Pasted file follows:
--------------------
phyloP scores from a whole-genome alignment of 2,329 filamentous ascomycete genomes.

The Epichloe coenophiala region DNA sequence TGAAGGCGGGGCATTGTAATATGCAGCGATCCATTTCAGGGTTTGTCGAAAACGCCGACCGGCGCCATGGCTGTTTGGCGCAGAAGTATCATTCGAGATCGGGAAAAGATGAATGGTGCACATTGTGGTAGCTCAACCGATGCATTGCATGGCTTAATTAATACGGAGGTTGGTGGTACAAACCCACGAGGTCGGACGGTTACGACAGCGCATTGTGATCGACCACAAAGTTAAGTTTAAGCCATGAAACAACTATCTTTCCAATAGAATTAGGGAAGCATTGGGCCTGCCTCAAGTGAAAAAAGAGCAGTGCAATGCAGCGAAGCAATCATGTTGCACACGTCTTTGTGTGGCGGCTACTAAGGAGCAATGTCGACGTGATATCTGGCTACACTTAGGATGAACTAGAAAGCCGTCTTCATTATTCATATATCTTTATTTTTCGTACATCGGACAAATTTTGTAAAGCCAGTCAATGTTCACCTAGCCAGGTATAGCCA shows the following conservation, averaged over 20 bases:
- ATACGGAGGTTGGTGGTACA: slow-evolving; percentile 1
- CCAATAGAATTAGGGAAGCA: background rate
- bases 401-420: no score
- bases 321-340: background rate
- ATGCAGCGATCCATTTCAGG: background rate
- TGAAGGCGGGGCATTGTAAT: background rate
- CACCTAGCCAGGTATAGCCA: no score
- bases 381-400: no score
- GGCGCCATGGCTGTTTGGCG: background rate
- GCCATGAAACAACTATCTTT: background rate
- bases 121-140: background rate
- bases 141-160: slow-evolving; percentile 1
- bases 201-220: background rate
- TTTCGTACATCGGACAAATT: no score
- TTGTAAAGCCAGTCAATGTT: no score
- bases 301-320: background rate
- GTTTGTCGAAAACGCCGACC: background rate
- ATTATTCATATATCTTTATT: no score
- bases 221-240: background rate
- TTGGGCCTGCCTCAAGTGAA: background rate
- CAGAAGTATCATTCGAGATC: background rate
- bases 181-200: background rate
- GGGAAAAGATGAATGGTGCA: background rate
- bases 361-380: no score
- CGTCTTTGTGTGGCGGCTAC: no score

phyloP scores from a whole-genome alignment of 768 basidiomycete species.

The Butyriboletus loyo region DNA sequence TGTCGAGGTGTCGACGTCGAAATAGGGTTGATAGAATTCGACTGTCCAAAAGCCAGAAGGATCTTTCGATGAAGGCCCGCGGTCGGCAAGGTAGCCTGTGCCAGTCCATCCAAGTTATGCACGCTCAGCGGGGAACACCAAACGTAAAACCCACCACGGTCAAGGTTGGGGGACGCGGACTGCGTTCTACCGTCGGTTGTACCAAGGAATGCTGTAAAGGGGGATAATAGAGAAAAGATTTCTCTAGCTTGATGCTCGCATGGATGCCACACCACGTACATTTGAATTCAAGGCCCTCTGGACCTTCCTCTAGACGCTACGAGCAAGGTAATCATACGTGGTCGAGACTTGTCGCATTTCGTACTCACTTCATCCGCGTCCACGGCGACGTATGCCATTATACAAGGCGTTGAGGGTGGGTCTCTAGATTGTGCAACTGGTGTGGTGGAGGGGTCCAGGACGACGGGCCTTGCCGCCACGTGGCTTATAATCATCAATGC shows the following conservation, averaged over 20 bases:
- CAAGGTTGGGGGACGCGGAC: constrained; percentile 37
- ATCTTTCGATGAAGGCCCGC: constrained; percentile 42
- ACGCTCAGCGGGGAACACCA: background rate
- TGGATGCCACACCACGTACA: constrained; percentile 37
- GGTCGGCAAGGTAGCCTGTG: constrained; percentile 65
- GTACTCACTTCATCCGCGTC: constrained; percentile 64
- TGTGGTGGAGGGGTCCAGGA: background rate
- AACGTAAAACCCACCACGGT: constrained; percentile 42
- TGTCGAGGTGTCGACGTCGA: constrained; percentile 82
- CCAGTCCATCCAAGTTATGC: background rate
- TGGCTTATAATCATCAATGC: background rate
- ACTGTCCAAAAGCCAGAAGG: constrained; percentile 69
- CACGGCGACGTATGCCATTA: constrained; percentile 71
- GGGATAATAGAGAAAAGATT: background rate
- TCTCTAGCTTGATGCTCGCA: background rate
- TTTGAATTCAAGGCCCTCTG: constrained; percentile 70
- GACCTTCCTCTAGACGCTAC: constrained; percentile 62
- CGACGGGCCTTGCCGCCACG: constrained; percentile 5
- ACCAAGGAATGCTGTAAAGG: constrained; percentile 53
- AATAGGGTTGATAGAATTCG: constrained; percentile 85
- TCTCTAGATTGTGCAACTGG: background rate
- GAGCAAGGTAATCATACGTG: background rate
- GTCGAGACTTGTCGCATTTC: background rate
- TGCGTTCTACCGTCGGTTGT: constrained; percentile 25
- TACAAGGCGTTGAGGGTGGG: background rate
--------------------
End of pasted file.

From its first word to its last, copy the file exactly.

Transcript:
phyloP scores from a whole-genome alignment of 2,329 filamentous ascomycete genomes.

The Epichloe coenophiala region DNA sequence TGAAGGCGGGGCATTGTAATATGCAGCGATCCATTTCAGGGTTTGTCGAAAACGCCGACCGGCGCCATGGCTGTTTGGCGCAGAAGTATCATTCGAGATCGGGAAAAGATGAATGGTGCACATTGTGGTAGCTCAACCGATGCATTGCATGGCTTAATTAATACGGAGGTTGGTGGTACAAACCCACGAGGTCGGACGGTTACGACAGCGCATTGTGATCGACCACAAAGTTAAGTTTAAGCCATGAAACAACTATCTTTCCAATAGAATTAGGGAAGCATTGGGCCTGCCTCAAGTGAAAAAAGAGCAGTGCAATGCAGCGAAGCAATCATGTTGCACACGTCTTTGTGTGGCGGCTACTAAGGAGCAATGTCGACGTGATATCTGGCTACACTTAGGATGAACTAGAAAGCCGTCTTCATTATTCATATATCTTTATTTTTCGTACATCGGACAAATTTTGTAAAGCCAGTCAATGTTCACCTAGCCAGGTATAGCCA shows the following conservation, averaged over 20 bases:
- ATACGGAGGTTGGTGGTACA: slow-evolving; percentile 1
- CCAATAGAATTAGGGAAGCA: background rate
- bases 401-420: no score
- bases 321-340: background rate
- ATGCAGCGATCCATTTCAGG: background rate
- TGAAGGCGGGGCATTGTAAT: background rate
- CACCTAGCCAGGTATAGCCA: no score
- bases 381-400: no score
- GGCGCCATGGCTGTTTGGCG: background rate
- GCCATGAAACAACTATCTTT: background rate
- bases 121-140: background rate
- bases 141-160: slow-evolving; percentile 1
- bases 201-220: background rate
- TTTCGTACATCGGACAAATT: no score
- TTGTAAAGCCAGTCAATGTT: no score
- bases 301-320: background rate
- GTTTGTCGAAAACGCCGACC: background rate
- ATTATTCATATATCTTTATT: no score
- bases 221-240: background rate
- TTGGGCCTGCCTCAAGTGAA: background rate
- CAGAAGTATCATTCGAGATC: background rate
- bases 181-200: background rate
- GGGAAAAGATGAATGGTGCA: background rate
- bases 361-380: no score
- CGTCTTTGTGTGGCGGCTAC: no score

phyloP scores from a whole-genome alignment of 768 basidiomycete species.

The Butyriboletus loyo region DNA sequence TGTCGAGGTGTCGACGTCGAAATAGGGTTGATAGAATTCGACTGTCCAAAAGCCAGAAGGATCTTTCGATGAAGGCCCGCGGTCGGCAAGGTAGCCTGTGCCAGTCCATCCAAGTTATGCACGCTCAGCGGGGAACACCAAACGTAAAACCCACCACGGTCAAGGTTGGGGGACGCGGACTGCGTTCTACCGTCGGTTGTACCAAGGAATGCTGTAAAGGGGGATAATAGAGAAAAGATTTCTCTAGCTTGATGCTCGCATGGATGCCACACCACGTACATTTGAATTCAAGGCCCTCTGGACCTTCCTCTAGACGCTACGAGCAAGGTAATCATACGTGGTCGAGACTTGTCGCATTTCGTACTCACTTCATCCGCGTCCACGGCGACGTATGCCATTATACAAGGCGTTGAGGGTGGGTCTCTAGATTGTGCAACTGGTGTGGTGGAGGGGTCCAGGACGACGGGCCTTGCCGCCACGTGGCTTATAATCATCAATGC shows the following conservation, averaged over 20 bases:
- CAAGGTTGGGGGACGCGGAC: constrained; percentile 37
- ATCTTTCGATGAAGGCCCGC: constrained; percentile 42
- ACGCTCAGCGGGGAACACCA: background rate
- TGGATGCCACACCACGTACA: constrained; percentile 37
- GGTCGGCAAGGTAGCCTGTG: constrained; percentile 65
- GTACTCACTTCATCCGCGTC: constrained; percentile 64
- TGTGGTGGAGGGGTCCAGGA: background rate
- AACGTAAAACCCACCACGGT: constrained; percentile 42
- TGTCGAGGTGTCGACGTCGA: constrained; percentile 82
- CCAGTCCATCCAAGTTATGC: background rate
- TGGCTTATAATCATCAATGC: background rate
- ACTGTCCAAAAGCCAGAAGG: constrained; percentile 69
- CACGGCGACGTATGCCATTA: constrained; percentile 71
- GGGATAATAGAGAAAAGATT: background rate
- TCTCTAGCTTGATGCTCGCA: background rate
- TTTGAATTCAAGGCCCTCTG: constrained; percentile 70
- GACCTTCCTCTAGACGCTAC: constrained; percentile 62
- CGACGGGCCTTGCCGCCACG: constrained; percentile 5
- ACCAAGGAATGCTGTAAAGG: constrained; percentile 53
- AATAGGGTTGATAGAATTCG: constrained; percentile 85
- TCTCTAGATTGTGCAACTGG: background rate
- GAGCAAGGTAATCATACGTG: background rate
- GTCGAGACTTGTCGCATTTC: background rate
- TGCGTTCTACCGTCGGTTGT: constrained; percentile 25
- TACAAGGCGTTGAGGGTGGG: background rate